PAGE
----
The new NSPCC ad on online safety 'I saw your willy' has been making headlines – but do we need a more sophisticated message for our digital native children?
Yes, it's a worthy message to get out there – social media can have unfortunate consequences, and ultimately it can be used by all sorts of unpleasant people in order to groom children.
This message of online safety is hammered home to parents on a regular basis. We know to tell our children not to take pictures of their willies and email, message, or post them on the internet.
But what about the greyer areas of online etiquette? The dangers of losing friends, embarrassing yourself or landing yourself in legal hot water?
Social media doesn't have to be terrifying, but children need to be taught more than just the basics of how to avoid paedophiles.
Many schools now start their children on internal blogging and email systems as young as four years old.
These children may have fairly sophisticated technical skills, but they don't necessarily have the social nous to go along with them. As we discovered when we found our five-year-old daughter had been sending dozens of unrequited emails a day to her classmates. And when... well, I won't tell you exactly what she did, but let's just say she may have a career in hacking ahead of her.
Susan Elkin, education writer and former teacher, says it's crucial we teach social media skills in schools.
She says: "Just as schools once routinely taught letter writing so now I think they should ensure that children know how to communicate effectively and politely though digital media. And it really isn't anything to be frightened of. As with so much else it's a matter of learning by - supervised - doing."
This can be as simple as knowing how to write an email appropriately for the right audience – not littering your emails to a teacher with txt spk and emoticons, for a start...
Then there are more complex etiquette issues, such as how often you should email someone without a reply – and who it's appropriate to send 'I LOVE YOU' messages to on a daily basis.
The great thing about these internal blogging and email systems in schools is that they can help pick up some of these issues before children venture out into the big wide world of Facebook and Twitter.
That's as long as these children are being given the right advice – and this has to come from parents as well as the school.
Hannah Booth, Educational Advisor for DB Primary, which provides a learning platform for primary schools, says schools are now starting to integrate their policies on behaviour and social etiquette with their IT education.
DB Primary comes with a 'whistle' which children can activate if they are upset by anything, along with a profanity filter and systems for teachers to monitor children's use.
However, Booth points out: "What teachers are starting to find they need to do more, is to have a more open dialogue with parents. If there are ever any computing related problems it often occurs when children are using computers and accessing files at home, not in the school environment."
So, here are some of the things I would like to teach my daughters, sooner rather than later (as well as not to put naked pictures of themselves on the internet):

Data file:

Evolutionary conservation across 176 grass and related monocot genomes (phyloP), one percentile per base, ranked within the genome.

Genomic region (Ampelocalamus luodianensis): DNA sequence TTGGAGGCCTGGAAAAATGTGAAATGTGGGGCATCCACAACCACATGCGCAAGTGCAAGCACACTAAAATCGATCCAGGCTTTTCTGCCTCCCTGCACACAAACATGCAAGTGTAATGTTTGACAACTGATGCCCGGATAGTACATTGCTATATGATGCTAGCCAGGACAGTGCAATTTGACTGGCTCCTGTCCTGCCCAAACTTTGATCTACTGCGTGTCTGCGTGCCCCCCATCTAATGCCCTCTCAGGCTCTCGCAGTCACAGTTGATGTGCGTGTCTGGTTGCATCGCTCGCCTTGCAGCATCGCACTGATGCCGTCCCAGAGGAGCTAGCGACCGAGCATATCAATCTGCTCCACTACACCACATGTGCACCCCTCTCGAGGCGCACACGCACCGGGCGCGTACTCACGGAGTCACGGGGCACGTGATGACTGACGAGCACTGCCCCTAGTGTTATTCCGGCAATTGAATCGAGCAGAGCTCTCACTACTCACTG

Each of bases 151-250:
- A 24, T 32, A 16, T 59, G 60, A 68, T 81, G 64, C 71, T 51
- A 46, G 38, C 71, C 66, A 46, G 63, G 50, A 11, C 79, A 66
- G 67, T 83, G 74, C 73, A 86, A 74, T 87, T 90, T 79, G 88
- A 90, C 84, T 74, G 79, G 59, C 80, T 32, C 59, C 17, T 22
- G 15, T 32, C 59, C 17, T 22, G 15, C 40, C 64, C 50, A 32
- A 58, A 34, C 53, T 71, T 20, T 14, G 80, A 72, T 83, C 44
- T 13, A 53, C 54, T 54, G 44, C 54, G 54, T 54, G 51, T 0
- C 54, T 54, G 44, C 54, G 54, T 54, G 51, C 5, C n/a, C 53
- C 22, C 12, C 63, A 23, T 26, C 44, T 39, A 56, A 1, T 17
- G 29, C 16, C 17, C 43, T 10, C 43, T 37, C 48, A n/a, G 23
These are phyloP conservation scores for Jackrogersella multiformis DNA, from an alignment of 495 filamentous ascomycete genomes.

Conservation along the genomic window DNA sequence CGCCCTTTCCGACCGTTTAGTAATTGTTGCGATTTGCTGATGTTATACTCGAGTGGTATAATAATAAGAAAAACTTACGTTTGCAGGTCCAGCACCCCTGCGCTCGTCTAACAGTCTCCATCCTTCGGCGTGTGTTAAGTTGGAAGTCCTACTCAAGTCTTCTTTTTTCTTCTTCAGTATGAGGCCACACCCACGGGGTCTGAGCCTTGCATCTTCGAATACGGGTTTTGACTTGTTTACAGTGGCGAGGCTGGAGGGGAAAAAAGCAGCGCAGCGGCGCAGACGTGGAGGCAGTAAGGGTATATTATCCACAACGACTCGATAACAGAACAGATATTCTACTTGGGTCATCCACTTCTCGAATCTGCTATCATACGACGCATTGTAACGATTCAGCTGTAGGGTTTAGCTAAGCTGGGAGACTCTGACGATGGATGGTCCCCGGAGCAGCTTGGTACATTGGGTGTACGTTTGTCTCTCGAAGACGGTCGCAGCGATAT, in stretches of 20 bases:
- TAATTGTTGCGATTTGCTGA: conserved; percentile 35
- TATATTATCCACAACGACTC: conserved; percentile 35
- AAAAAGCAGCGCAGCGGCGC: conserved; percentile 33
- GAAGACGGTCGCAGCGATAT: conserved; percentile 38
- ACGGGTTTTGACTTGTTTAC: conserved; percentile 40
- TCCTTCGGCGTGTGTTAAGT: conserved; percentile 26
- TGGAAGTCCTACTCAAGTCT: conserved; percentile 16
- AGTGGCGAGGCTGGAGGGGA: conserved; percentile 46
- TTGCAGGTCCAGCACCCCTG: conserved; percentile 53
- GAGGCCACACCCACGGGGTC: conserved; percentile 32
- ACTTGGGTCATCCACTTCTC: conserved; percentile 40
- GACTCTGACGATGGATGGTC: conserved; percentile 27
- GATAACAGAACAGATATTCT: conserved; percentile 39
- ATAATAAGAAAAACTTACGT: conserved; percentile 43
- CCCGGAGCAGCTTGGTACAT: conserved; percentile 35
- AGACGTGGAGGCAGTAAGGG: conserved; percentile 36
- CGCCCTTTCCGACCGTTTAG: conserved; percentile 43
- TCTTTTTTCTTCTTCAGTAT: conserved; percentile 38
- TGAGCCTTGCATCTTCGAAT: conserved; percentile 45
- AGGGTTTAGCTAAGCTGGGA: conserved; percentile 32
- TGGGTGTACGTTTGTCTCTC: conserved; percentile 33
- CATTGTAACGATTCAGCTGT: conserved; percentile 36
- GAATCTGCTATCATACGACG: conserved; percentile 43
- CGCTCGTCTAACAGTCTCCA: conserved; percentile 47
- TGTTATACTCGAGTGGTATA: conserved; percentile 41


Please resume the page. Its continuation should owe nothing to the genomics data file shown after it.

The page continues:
• Passwords are really important. Keep yours secret, and if you find out someone else's, tell them to change it. Elkin says: "Some things are private. Bottoms, for example. It's not difficult to get the same message across about passwords, even to quite young children."
• Think very carefully before you make a joke on social media, particularly if it's about bombs, hurting people, race, or anything vaguely controversial.
• Tagging people in endless group emails, group texts or Twitter conversations can be really annoying unless you're sure they actually want to be included in every single back and forth. Devorah Heitner, PhD, of Raising Digital Natives, says: "Beware the group text. They can be annoying, yet hard to ignore."
• Don't write anything on Facebook or Twitter that you wouldn't say to someone's face. Even if you would say it to their face, think about whether it could be misinterpreted when seen in black and white.
• If you have upset someone, try to resolve it in person rather than getting into a back-and-forth on the internet. Heitner says: "Make sure your child knows that if conflicts or hurt feelings come up via text or social media, they are usually best resolved face to face so intention and effect are clear."
• Don't spread rumours or fibs online. There's a strong case that older children, who are going to have access to Facebook and Twitter, should be given some kind of media law training to avoid getting themselves in serious trouble, as in the case of people who spread information on Twitter about the false and inaccurate connection of Lord McAlpine to allegations of child abuse. But a simplified message can be given to young children.
• Just because someone wants to be your 'friend' online, doesn't mean you have to accept them. This is something parents can talk about and relate to with their children – we don't accept every Facebook friend request and they don't have to either.
• The internet is forever and if you do something silly or unpleasant, you will probably be caught. Schools can monitor their internal email and blogging systems and can track IP addresses. Later on in life, if you write something stupid on Twitter, you can lose your job – like the chap who joked about knocking over a cyclist and ended up being sacked by his stockbroker firm. You might even end up in trouble with the police, as in the case of the young man who made a really horrible 'joke' about the Glasgow bin lorry tragedy. Jokes are becoming increasingly dangerous in the world we live in, whether we like it or not.
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